A Halifax travel blogger who uses a motorized wheelchair says the tourism industry needs to become more accessible for people with disabilities, and he's hoping upcoming policy discussions will lead to those improvements.
Kevin Penny, who is also an accessibility advocate, has been travelling for almost 30 years and he often runs into challenges on flights and in hotels.
He said mobility aids like wheelchairs are often damaged when they're stored with luggage on airplanes, and hotel rooms are often advertised as fully accessible but that's not always the case.
Penny said he has seen some improvements to policy over the years, but it hasn't been enough.
"When it comes to actually executing … it just seems to be really challenging and nothing seems to be really moving forward, even though there's people advocating for change," he told CBC Radio's Information Morning Halifax on Wednesday.
Kevin Penny, who uses a motorized wheelchair, is a travel blogger and accessibility advocate based in Halifax. (CBC)
Penny will be part of three planning sessions hosted by Dalhousie University's MacEachen Institute for Public Policy and Governance this fall, which will explore the tourism industry and how it can better support people with disabilities during their travels.
The sessions are closed to the public, with the first happening Thursday.
Kevin Quigley, principal investigator on the project and director of the MacEachen Institute, said about 25 people have been invited to participate, including academics, tourism association representatives, disabilities advocates and people with lived experience.
"We're inviting them there to tell us what their experiences are, what the different futures could look like and then what are sensible policies that we can encourage government and industry to adopt and how we would do that," Quigley told Information Morning.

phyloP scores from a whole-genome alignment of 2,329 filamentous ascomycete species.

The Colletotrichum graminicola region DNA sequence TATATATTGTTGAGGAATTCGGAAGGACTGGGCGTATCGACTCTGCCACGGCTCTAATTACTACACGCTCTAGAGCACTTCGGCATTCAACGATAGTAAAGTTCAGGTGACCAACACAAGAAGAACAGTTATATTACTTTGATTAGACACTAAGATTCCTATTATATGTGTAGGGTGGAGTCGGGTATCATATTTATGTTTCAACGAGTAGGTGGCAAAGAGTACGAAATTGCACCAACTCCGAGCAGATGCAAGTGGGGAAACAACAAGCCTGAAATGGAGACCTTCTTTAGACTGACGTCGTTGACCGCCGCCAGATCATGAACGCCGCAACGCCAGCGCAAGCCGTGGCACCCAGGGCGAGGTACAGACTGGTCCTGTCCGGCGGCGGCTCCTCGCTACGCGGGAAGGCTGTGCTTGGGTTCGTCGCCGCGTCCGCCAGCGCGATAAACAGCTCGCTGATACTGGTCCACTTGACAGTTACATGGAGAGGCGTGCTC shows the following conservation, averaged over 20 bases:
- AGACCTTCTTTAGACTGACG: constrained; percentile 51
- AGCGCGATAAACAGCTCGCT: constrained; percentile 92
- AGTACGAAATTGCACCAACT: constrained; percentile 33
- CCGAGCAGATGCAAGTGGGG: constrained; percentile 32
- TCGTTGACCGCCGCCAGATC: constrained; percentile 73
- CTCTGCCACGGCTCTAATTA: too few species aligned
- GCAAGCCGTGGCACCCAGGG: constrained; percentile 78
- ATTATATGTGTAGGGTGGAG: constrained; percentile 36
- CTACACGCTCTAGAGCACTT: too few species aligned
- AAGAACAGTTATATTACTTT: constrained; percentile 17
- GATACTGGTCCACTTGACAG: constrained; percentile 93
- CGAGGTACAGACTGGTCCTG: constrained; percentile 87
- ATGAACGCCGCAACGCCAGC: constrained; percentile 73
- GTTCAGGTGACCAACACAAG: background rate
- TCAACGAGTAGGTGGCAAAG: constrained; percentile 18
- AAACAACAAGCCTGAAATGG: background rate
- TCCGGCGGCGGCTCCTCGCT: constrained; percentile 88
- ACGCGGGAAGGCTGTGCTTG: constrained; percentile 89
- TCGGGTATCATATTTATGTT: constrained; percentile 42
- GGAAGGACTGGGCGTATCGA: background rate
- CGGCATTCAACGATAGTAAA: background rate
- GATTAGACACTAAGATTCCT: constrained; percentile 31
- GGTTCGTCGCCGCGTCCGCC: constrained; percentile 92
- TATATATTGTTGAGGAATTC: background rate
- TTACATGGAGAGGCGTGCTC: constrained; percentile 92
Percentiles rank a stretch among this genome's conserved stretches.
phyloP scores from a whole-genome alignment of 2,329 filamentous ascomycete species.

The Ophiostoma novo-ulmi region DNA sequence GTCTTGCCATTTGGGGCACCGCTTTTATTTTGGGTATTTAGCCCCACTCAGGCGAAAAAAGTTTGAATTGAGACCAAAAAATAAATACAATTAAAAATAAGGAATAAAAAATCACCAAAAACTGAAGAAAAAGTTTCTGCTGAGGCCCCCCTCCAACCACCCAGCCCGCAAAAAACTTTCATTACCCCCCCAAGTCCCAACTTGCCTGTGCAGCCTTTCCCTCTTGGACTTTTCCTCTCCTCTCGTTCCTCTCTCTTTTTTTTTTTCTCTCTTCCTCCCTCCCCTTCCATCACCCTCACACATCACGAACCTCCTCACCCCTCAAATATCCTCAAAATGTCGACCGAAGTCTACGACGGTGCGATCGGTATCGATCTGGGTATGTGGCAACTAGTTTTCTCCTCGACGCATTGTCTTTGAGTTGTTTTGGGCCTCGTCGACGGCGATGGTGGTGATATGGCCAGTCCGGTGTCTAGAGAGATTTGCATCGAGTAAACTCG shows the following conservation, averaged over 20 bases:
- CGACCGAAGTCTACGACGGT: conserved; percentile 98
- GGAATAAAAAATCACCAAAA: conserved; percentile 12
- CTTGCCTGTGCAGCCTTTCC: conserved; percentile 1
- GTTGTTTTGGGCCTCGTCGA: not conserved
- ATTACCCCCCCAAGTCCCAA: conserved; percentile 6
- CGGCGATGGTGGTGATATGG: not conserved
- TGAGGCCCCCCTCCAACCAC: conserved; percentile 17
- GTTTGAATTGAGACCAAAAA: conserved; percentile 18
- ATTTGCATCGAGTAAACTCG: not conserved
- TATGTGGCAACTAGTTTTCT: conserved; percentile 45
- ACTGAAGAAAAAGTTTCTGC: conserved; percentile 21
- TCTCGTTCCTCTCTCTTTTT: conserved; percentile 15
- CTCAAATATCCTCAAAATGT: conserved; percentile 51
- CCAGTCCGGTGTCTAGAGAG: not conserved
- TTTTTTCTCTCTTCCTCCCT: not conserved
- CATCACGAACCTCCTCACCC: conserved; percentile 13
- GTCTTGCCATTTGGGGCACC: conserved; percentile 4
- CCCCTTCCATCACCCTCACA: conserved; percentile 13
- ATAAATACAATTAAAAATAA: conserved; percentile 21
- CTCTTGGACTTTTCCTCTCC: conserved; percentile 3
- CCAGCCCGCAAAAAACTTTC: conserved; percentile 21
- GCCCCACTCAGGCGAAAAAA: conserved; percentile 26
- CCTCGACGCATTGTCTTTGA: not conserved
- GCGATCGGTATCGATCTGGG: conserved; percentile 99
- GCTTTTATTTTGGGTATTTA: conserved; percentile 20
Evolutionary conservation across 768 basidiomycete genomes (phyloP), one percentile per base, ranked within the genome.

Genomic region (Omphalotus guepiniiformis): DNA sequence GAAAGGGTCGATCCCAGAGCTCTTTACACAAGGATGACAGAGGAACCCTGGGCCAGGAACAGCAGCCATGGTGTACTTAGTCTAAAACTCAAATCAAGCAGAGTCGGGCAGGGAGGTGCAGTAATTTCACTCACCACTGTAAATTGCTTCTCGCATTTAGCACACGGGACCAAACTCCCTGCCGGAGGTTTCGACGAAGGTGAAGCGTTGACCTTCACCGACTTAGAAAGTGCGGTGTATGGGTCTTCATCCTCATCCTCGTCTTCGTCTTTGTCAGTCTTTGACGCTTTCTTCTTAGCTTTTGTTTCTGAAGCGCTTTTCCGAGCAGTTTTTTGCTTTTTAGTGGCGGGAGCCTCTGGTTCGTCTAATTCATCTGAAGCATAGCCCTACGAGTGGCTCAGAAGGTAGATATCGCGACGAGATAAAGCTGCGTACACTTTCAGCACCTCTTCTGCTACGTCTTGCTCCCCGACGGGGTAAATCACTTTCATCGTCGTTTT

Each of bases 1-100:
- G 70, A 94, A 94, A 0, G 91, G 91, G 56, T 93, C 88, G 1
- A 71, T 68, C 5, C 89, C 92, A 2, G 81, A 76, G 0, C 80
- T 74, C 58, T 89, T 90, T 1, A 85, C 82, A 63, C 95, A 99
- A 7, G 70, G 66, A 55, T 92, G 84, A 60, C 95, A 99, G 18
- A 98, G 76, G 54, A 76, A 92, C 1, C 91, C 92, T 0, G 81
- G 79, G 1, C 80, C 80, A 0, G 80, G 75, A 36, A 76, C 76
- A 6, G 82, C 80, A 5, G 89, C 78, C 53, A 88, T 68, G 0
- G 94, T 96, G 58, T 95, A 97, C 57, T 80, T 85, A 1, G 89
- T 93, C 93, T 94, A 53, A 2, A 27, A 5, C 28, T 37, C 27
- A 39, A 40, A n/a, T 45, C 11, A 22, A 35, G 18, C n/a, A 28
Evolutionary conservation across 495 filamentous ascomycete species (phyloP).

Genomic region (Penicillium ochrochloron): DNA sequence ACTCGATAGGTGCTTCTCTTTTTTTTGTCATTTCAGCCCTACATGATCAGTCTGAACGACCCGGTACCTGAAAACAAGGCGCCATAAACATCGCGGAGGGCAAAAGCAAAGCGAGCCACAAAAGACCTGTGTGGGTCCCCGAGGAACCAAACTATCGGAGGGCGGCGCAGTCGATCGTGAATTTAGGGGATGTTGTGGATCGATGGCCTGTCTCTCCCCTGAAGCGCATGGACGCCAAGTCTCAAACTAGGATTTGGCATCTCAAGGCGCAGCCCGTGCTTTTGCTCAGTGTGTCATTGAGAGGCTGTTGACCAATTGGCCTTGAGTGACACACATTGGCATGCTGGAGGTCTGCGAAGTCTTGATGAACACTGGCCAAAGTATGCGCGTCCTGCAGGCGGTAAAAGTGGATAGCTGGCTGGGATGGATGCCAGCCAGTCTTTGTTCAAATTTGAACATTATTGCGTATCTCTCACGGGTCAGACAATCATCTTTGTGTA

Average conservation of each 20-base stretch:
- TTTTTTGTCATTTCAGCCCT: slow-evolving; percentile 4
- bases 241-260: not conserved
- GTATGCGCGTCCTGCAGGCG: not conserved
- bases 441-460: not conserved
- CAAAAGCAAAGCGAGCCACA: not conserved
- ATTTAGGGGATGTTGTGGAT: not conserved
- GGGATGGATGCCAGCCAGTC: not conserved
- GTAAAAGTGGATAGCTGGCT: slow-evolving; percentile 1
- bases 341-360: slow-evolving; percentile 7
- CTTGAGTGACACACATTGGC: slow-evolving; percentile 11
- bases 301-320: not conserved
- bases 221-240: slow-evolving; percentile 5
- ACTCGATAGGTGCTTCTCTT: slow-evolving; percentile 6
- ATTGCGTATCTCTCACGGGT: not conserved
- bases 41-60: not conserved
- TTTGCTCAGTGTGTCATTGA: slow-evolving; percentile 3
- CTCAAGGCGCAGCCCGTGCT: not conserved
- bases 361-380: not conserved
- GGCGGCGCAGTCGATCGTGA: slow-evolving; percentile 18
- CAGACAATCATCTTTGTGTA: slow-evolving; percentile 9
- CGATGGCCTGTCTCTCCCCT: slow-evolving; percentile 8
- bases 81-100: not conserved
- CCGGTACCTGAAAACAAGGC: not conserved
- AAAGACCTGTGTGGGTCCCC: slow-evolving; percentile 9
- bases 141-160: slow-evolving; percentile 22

He said it will be important to examine physical barriers, systemic barriers, information and attitudes.
Penny said changing people's attitudes toward accessibility will be key, because there needs to be a will to make changes, both from the government and the public.
"The amount of enjoyment and mental well-being that I've had from being able to travel and see our world is unbelievable," he said.
"So hopefully those attitudes will change and we'll be able to move forward and hopefully make travelling more accessible in the very near future."
After the three planning sessions, the briefing notes and research will be shared among policymakers and findings will be shared with the public in the new year.
Nova Scotia has been working to become fully accessible by 2030 since the province introduced the Accessibility Act in 2017.
It requires accessibility standards to be developed and implemented in all sectors, including the tourism industry.
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